Loudness Control


Posted on Feb 5, 2014

When listening to music at low volume levels, bass and treble frequencies are attenuated more than mid frequencies. This loudness control alters the frequency response curve to correspond roughly with the equal loudness characteristic of the ear. The circuit shown, is for a single channel, so for a stereo system, two such units should be built. Th


Loudness Control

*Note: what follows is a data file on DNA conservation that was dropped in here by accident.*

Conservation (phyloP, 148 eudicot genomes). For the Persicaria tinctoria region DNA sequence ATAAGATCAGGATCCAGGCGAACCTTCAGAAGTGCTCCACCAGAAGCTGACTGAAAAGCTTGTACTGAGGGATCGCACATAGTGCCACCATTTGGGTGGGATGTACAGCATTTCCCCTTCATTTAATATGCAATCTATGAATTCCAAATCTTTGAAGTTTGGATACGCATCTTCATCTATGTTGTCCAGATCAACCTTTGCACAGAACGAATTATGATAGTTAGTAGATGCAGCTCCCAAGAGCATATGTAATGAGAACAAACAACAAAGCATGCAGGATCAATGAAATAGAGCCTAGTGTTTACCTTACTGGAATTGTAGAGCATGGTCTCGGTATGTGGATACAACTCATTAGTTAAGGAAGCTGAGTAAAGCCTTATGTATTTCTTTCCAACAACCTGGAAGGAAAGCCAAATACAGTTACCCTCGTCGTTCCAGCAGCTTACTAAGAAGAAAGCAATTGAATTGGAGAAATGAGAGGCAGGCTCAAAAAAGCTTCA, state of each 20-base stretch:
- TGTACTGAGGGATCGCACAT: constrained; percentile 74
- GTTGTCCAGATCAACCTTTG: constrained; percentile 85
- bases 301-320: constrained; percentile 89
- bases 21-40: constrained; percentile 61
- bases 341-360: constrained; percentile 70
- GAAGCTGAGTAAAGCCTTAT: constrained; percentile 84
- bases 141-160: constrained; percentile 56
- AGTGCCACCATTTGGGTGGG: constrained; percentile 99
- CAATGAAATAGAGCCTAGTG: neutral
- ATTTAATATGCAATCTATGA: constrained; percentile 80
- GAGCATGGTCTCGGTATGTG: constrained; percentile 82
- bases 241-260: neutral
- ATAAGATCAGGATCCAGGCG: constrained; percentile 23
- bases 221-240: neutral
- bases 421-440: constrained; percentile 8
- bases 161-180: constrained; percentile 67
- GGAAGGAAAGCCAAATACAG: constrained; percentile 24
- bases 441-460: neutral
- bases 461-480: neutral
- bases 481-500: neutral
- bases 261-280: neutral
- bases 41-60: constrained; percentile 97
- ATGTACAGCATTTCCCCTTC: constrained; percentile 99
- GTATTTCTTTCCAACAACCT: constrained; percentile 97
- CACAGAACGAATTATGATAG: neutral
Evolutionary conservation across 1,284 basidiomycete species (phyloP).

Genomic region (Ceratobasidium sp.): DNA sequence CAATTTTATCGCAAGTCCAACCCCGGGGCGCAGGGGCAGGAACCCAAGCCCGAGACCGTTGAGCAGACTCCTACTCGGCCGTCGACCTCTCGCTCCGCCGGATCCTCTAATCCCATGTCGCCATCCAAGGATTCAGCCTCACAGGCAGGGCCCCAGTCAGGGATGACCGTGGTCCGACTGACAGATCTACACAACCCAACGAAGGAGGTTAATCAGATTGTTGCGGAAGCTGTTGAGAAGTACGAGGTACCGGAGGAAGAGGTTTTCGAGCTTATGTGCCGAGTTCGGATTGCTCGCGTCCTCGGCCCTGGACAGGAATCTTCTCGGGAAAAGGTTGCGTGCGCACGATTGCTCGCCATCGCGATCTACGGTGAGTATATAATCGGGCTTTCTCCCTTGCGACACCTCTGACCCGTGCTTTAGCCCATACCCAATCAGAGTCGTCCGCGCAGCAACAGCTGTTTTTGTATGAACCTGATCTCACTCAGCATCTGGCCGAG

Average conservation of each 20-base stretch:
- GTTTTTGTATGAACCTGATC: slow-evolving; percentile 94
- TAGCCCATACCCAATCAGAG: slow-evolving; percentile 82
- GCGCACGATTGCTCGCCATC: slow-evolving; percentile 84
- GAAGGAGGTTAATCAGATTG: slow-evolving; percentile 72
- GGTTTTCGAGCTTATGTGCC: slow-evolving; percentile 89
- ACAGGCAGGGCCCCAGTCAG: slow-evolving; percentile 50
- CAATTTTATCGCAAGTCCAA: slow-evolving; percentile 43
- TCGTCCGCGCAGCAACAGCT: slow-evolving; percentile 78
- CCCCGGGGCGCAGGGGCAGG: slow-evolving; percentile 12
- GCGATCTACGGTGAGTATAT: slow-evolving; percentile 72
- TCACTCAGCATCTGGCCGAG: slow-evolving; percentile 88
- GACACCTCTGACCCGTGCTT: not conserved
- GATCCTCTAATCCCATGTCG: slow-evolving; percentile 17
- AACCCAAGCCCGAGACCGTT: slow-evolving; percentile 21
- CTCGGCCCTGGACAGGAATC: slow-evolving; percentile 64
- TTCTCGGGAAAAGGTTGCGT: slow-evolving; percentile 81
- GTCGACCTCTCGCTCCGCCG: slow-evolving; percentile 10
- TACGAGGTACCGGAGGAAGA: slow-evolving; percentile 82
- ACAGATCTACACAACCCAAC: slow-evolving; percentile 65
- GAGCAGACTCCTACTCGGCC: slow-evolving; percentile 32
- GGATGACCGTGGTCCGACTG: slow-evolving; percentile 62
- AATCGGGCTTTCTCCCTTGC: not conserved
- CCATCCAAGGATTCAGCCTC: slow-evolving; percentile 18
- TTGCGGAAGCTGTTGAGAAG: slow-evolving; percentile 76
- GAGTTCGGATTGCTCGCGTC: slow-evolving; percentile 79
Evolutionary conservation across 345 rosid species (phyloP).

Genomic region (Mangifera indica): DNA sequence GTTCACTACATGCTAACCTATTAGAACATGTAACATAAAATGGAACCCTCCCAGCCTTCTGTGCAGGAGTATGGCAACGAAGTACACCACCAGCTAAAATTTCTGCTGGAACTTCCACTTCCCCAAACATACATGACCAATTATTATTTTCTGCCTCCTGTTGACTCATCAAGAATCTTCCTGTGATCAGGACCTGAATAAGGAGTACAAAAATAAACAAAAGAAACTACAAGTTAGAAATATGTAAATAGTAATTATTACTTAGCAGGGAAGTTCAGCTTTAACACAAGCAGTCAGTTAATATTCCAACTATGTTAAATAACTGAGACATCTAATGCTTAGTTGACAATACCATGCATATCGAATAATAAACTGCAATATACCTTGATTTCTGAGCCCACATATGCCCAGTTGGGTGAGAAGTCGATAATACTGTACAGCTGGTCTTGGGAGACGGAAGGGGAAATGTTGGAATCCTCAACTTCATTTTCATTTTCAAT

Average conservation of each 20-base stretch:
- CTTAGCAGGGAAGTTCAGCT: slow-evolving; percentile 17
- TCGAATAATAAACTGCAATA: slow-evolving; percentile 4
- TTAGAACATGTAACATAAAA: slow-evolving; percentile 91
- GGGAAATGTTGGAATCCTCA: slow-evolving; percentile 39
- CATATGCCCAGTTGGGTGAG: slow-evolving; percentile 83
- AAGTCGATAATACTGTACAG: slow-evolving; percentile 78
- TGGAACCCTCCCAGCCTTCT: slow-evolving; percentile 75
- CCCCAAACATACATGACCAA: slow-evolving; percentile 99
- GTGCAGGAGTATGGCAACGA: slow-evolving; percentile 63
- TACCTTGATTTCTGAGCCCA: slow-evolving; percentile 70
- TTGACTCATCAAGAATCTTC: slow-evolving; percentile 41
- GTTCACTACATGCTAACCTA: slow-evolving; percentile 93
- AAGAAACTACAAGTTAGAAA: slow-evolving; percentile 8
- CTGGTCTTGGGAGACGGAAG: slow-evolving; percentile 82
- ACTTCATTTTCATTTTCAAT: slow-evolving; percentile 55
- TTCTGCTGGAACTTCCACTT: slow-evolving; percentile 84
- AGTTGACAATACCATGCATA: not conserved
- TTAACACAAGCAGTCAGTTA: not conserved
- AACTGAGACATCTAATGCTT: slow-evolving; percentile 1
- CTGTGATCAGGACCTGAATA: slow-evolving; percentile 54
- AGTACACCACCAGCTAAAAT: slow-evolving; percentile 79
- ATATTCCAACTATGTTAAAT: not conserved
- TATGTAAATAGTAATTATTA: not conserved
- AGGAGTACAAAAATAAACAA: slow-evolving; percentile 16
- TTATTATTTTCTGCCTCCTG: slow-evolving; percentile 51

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is circuit has a boost of 13dB at 20Hz and approximately 9dB at 20kHz. This circuit uses a three stage, passive, RC filter to tailor the frequency response, followed by an op-amp in non-inverting mode to provide the gain. The frequency response is shown below: C1, is the input capacitor, and blocks any DC from preceding stages. R1, C2, R4, C5 are the first stage of a frequency shaping network. Each stage behaves as a frequency dependant attenuator and is easier to understand with the following diagram: R2 and C1 form one branch of an attenuator redrawn as XL1, and C4 and R5 form the second branch, equivalent to XL2. Across the audio spectrum, the impedance of XL1 and XL2 will vary, offering different amounts of attenuation at different frequencies. The impedance of C2 is chosen at the treble frequency, 20KHz to be small compared to R2, and at the bass frequency, 20Hz, C5 is chosen to have a high impedance. The result is a constantly changing impedance network, as the effective values of XL1 and XL2 vary. You can think of the network as a frequency dependant attenuator, and the frequency response of this single network is shown below: Cascading two more of the same stages, results in a more pronounced peak at the bass and treble frequencies. As all three stages are passive, the op-amp is needed to provide the necessary gain. Gain in the op-amp is set by R9 and R10, C9 in parallel with R9 rolls off the high frequency response...




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